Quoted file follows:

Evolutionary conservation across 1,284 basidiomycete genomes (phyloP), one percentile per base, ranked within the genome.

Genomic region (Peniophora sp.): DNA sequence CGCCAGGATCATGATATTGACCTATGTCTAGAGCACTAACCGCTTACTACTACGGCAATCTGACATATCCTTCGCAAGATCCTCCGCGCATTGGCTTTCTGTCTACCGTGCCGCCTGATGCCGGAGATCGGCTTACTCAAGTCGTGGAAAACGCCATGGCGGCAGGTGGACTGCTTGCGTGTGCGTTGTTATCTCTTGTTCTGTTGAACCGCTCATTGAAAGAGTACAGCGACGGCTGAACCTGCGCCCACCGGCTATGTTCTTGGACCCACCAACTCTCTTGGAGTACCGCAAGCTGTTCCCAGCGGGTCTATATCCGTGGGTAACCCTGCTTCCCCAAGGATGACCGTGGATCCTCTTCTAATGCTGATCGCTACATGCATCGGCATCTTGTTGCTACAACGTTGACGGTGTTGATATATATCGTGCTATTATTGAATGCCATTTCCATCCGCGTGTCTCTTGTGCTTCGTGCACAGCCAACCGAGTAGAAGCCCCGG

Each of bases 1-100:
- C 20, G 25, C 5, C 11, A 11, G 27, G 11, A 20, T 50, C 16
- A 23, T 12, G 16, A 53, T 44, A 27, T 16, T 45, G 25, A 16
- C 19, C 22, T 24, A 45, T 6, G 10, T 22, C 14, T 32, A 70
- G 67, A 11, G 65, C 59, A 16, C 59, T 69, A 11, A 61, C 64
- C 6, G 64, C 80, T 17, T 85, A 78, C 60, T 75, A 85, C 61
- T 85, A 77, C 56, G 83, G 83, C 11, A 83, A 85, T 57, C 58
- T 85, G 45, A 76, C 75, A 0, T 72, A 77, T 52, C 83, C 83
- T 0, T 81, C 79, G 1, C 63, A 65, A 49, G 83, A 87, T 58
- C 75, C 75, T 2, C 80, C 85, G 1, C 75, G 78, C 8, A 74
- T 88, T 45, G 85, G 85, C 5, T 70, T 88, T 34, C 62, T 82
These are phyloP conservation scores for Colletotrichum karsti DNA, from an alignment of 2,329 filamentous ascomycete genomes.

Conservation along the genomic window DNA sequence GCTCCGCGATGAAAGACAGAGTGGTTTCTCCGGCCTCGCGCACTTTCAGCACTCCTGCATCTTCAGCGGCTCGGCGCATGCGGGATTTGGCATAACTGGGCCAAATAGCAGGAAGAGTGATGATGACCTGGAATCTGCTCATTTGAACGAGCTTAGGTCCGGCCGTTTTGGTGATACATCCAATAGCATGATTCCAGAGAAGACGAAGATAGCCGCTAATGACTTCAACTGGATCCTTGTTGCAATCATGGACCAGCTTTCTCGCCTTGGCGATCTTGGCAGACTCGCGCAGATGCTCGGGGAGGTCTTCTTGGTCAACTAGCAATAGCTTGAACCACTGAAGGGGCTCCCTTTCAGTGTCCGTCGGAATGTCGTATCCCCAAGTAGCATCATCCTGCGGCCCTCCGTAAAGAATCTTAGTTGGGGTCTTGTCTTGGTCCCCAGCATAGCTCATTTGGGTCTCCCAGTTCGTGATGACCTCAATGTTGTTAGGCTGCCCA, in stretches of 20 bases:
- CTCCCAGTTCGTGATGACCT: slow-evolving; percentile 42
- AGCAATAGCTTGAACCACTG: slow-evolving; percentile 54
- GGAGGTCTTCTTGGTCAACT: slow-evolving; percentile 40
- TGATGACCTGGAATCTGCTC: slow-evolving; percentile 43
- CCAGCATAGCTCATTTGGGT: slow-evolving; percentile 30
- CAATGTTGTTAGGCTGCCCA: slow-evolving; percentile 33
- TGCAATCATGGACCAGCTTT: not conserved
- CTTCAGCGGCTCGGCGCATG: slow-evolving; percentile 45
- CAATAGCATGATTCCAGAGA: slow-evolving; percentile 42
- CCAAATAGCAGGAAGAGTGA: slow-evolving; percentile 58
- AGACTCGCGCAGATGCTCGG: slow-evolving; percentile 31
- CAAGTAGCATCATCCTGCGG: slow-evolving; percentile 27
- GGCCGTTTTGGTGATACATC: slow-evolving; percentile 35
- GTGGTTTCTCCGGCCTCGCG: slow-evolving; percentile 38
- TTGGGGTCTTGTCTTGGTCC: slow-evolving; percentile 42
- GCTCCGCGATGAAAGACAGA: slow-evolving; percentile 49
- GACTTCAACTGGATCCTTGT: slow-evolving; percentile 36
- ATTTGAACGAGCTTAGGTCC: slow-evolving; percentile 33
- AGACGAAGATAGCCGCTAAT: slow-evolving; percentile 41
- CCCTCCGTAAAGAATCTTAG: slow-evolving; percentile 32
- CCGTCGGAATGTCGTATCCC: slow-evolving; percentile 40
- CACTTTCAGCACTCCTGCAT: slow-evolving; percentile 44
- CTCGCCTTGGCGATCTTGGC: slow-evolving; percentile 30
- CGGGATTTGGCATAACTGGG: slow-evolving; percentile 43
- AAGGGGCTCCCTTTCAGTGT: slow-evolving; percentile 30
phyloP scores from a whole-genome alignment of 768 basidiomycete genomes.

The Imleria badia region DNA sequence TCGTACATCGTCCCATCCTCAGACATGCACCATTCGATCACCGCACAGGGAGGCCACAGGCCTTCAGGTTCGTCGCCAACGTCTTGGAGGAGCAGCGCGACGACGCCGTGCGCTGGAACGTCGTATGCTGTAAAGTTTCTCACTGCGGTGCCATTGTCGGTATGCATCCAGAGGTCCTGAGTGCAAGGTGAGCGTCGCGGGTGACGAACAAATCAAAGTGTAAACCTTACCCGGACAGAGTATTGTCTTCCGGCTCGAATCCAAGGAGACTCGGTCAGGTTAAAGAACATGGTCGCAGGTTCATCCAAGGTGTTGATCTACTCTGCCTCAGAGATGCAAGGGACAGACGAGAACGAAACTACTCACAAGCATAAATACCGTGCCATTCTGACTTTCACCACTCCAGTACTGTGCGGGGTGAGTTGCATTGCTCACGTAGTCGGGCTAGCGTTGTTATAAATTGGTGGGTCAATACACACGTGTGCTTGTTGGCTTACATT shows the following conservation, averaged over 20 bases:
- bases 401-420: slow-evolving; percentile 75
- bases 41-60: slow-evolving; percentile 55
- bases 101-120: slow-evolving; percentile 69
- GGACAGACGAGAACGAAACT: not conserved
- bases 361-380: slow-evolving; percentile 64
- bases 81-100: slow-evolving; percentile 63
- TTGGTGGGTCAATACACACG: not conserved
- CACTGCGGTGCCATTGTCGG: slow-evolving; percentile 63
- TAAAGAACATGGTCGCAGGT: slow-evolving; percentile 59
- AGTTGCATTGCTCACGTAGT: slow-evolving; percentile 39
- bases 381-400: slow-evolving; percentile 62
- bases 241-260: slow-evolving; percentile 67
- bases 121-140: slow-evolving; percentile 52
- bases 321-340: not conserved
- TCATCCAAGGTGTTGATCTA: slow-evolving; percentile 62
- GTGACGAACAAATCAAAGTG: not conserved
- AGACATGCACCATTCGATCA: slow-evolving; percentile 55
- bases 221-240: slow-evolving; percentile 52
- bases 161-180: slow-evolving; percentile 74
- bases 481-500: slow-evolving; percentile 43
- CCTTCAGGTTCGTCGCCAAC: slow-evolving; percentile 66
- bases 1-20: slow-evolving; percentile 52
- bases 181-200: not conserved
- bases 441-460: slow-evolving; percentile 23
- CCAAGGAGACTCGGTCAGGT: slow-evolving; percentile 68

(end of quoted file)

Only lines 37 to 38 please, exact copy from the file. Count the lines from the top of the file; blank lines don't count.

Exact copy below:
- CACTTTCAGCACTCCTGCAT: slow-evolving; percentile 44
- CTCGCCTTGGCGATCTTGGC: slow-evolving; percentile 30